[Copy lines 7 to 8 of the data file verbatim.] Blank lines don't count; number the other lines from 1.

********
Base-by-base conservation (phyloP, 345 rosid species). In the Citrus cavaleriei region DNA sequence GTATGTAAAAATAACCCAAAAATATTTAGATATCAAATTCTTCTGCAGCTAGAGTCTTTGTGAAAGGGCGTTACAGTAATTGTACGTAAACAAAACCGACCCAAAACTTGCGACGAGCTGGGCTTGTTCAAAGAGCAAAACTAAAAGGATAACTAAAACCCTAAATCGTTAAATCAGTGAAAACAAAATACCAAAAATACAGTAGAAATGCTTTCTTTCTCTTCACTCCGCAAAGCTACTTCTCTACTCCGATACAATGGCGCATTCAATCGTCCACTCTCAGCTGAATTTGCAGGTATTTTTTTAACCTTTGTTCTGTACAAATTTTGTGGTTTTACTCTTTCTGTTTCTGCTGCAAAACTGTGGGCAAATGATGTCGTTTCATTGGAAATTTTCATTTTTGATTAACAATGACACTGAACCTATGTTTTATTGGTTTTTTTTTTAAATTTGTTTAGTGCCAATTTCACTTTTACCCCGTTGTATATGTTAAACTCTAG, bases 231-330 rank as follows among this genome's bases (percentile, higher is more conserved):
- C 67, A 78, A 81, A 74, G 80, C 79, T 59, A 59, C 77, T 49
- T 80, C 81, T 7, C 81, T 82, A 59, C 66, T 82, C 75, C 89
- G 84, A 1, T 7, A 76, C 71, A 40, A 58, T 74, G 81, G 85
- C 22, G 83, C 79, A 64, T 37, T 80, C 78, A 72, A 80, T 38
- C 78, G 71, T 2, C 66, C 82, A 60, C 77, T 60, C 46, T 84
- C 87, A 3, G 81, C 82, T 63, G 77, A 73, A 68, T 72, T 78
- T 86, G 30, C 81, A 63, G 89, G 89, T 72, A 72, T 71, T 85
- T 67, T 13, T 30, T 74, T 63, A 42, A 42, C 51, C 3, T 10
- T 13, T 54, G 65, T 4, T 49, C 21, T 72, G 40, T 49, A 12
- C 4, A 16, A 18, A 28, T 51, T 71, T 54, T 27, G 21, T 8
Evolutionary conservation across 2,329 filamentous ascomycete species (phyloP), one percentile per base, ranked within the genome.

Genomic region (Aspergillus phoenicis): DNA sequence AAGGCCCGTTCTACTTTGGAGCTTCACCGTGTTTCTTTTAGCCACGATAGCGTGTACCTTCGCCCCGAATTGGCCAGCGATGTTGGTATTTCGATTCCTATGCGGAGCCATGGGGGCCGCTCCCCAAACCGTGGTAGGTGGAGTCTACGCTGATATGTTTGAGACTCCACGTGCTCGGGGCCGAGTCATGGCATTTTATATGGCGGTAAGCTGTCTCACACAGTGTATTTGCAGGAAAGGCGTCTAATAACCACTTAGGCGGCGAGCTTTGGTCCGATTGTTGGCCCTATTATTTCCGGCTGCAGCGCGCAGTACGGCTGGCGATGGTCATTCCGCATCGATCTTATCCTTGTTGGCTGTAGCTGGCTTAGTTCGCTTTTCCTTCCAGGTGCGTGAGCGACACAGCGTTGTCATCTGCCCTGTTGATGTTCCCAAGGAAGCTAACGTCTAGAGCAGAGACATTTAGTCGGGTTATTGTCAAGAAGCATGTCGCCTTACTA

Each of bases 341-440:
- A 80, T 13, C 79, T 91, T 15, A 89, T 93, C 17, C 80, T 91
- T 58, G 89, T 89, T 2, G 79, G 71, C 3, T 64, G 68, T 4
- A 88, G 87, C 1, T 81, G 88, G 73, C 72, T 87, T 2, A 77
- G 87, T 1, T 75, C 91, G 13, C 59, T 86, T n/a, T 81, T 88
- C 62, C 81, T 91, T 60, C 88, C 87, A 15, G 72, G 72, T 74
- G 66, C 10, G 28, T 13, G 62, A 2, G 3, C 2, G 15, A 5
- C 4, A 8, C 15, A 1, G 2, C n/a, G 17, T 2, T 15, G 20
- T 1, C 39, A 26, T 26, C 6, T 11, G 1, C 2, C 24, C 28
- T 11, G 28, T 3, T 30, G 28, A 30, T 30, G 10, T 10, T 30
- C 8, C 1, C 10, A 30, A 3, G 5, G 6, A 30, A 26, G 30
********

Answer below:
- C 87, A 3, G 81, C 82, T 63, G 77, A 73, A 68, T 72, T 78
- T 86, G 30, C 81, A 63, G 89, G 89, T 72, A 72, T 71, T 85